The National League of Cities urges its members to immediately contact their Members of Congress, particularly Senators who sit on the Senate Commerce Committee, and URGE STRONG OPPOSITION to S.3157.
- Link to S.3157 bill text
- Link to S.3157 actions
- Link to side-by-side comparison of proposed changes to 1996 TCA — Section 704
- Link to roster of Senate Commerce Committee
- Link to NLC form to send letters to your elected Senators and Representatives; please substitute your own letter text before clicking send.
On June 28, Senators John Thune (R-SD) and Brian Schatz (D-HI) introduced the Streamlining The Rapid Evolution And Modernization of Leading-Edge Infrastructure Necessary to Enhance Small Cell Deployment Act or STREAMLINE Small Cell Deployment Act (S.3157). The bill is focused, much like the recent FCC rulemaking efforts, on limiting the actions local governments can take on small cell wireless facility siting in an effort to make deployments cheaper, faster, and more consistent across jurisdictions.
While the FCC’s statutory authority to take these actions is questionable and can be easily challenged in court, congressional action to limit local authority would be permanently damaging. The bill would severely limit the ability of local governments in states without preemptive state small cell laws to govern wireless siting and would complicate implementation of new small cell laws in states that have passed them.
Despite urging from NLC and other local government advocates during the bill’s drafting phase, many preemptive provisions remain in the bill. Senator Thune said that he intends to hold a hearing on this bill by the end of the month. We need local leaders to send your Members of Congress a letter today urging opposition to this harmful legislation.
S4WT Comment: please use this letter template only as a starting point; please compose your own letter by editing and deleting the text from this NLC letter, as you see fit (see full starter text, quoted at the bottom of this page).
In addition to preempting local authority, the bill would make some major changes to current federal requirements for small cell siting by carving out a new category of “small personal wireless facilities” with new requirements, separate from existing wireless siting law:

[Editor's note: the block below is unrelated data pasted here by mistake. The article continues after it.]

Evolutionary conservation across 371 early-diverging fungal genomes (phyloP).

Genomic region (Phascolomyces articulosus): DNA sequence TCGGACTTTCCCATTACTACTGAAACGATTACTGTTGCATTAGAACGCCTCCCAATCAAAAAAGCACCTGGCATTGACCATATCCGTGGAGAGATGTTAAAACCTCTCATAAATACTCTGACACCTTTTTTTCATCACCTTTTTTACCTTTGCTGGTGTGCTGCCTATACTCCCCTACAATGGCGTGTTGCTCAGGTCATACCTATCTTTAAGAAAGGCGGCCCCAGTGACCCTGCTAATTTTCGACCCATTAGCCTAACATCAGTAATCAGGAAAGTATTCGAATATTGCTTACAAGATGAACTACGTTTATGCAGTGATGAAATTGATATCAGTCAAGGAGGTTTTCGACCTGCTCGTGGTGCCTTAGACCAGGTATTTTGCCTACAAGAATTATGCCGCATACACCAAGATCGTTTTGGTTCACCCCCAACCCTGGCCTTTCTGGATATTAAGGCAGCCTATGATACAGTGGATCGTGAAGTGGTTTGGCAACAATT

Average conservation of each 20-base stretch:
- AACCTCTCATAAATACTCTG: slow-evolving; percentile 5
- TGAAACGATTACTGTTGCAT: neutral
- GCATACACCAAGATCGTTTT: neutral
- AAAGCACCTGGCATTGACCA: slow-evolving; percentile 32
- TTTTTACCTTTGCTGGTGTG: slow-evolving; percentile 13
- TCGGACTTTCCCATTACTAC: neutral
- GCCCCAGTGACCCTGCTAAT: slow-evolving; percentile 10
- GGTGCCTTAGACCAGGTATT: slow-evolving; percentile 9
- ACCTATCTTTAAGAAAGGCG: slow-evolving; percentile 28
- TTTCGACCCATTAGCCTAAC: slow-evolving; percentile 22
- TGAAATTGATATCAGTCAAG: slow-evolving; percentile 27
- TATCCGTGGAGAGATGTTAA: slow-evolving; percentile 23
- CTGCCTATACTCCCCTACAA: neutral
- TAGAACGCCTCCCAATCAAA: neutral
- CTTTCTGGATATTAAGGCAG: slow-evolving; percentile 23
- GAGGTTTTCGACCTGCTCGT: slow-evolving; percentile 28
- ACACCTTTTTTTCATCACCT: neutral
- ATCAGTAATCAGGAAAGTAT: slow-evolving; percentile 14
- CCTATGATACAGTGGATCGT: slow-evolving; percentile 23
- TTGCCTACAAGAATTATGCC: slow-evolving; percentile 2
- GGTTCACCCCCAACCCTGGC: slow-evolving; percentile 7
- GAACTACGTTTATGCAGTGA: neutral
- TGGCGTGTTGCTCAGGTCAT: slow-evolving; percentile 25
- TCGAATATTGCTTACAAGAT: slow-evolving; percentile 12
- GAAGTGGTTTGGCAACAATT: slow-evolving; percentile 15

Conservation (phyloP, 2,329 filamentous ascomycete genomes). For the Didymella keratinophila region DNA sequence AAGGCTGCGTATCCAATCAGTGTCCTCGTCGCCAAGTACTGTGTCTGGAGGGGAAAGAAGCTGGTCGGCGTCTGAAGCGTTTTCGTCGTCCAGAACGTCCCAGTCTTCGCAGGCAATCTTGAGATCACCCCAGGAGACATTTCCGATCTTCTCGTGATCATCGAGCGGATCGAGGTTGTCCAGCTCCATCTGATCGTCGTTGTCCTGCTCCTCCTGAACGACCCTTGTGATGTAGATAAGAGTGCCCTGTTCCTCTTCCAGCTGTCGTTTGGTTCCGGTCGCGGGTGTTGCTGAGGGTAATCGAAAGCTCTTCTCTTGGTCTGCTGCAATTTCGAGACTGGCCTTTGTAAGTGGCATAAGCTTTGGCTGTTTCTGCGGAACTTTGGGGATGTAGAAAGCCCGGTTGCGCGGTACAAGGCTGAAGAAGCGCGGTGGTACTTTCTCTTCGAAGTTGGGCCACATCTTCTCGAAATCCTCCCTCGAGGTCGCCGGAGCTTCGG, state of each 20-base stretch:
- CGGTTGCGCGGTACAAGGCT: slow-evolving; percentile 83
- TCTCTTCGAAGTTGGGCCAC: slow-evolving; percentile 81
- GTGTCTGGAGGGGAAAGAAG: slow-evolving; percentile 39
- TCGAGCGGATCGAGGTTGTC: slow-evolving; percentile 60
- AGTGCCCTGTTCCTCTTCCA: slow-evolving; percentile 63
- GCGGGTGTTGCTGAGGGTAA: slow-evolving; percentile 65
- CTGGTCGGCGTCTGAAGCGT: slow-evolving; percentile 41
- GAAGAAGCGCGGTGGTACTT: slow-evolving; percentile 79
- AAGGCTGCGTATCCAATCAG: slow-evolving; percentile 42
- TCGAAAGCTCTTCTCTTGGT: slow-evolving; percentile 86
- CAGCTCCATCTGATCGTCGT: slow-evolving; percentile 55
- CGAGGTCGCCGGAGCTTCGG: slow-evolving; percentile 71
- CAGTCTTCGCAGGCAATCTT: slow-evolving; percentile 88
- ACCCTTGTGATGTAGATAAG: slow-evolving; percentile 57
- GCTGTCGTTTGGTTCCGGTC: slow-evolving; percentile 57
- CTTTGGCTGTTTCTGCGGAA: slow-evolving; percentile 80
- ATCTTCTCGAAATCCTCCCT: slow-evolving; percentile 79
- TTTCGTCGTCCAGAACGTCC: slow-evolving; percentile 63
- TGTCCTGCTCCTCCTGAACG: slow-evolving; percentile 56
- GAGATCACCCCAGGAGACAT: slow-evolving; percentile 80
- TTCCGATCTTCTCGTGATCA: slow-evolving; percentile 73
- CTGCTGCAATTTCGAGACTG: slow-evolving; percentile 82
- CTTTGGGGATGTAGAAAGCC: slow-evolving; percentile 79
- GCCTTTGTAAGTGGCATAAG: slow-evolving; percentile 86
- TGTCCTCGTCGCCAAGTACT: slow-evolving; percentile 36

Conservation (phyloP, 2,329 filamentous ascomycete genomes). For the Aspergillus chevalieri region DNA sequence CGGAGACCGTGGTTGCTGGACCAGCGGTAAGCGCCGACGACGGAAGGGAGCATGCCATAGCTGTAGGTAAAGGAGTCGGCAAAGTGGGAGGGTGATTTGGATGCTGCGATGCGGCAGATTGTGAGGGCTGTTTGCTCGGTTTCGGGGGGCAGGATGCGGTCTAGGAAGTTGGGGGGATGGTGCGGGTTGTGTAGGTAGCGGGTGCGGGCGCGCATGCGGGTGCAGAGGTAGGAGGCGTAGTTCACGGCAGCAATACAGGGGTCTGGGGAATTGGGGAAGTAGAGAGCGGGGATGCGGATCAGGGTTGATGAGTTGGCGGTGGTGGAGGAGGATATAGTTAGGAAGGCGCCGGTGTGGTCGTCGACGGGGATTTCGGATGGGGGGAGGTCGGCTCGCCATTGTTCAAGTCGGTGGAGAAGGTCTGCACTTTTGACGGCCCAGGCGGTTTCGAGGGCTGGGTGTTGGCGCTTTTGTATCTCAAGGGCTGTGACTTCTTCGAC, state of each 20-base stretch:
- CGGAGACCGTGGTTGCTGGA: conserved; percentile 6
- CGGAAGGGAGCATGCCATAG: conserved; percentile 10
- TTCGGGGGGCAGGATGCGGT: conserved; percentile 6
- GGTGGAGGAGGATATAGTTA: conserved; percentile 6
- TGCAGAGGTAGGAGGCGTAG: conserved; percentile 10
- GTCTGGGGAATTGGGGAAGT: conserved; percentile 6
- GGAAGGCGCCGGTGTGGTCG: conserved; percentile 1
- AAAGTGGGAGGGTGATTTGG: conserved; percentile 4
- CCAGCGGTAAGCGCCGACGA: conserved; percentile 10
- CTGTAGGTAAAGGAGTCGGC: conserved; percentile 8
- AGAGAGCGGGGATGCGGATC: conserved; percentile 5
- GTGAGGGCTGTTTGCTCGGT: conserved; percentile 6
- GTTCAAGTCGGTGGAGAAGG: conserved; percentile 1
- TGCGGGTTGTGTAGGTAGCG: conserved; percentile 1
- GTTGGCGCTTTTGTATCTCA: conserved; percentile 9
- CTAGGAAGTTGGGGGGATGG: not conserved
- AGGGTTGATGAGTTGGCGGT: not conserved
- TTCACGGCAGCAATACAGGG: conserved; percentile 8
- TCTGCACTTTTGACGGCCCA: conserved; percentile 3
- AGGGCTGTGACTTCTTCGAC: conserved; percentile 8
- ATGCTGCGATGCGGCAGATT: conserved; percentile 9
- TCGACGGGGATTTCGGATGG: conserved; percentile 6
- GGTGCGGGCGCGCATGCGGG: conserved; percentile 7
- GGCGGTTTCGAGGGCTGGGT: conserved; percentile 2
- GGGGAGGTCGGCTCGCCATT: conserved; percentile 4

- It would limit local consideration of small personal wireless facilities (defined as “a personal wireless service facility in which each antenna is not more than 3 cubic feet in volume; and does not include a wireline backhaul facility”) to “objective and reasonable” “structural engineering standards based on generally applicable codes; safety requirements; or aesthetic or concealment requirements.”
Modifies the application shot clock for most cities:
- 60 days for collocations
- 90 days for new sites
- 10 days to notify applicants in writing if their application is incomplete.
- Prohibits tolling to lengthen these shot clocks
Creates a shot clock carve outs for small cities, defined as fewer than 50,000 residents:
- 90 days for collocations if the provider has filed 50 or fewer applications in a 30-day period,
- 120 days for collocations if the provider has filed more than 50 applications in 30 days.
- 120 days for new sites if the provider has filed 50 or fewer applications in a 30-day period, or
- 150 days for new sites if the provider has filed more than 50 applications in 30 days.
Allows local governments to request a one-time 30-day waiver from the FCC.
Includes a deemed granted provision for applications not acted upon by the local government in the stated period.
It would limits fees, which the bill defines as “a fee to consider an application for the placement, construction, or modification of a small personal wireless facility, or to use a right-of-way or a facility in a right-of-way owned or managed by the State or local government for the placement, construction, or modification of a small personal wireless facility.” Fees would include application fees and recurring rents for usage of public property.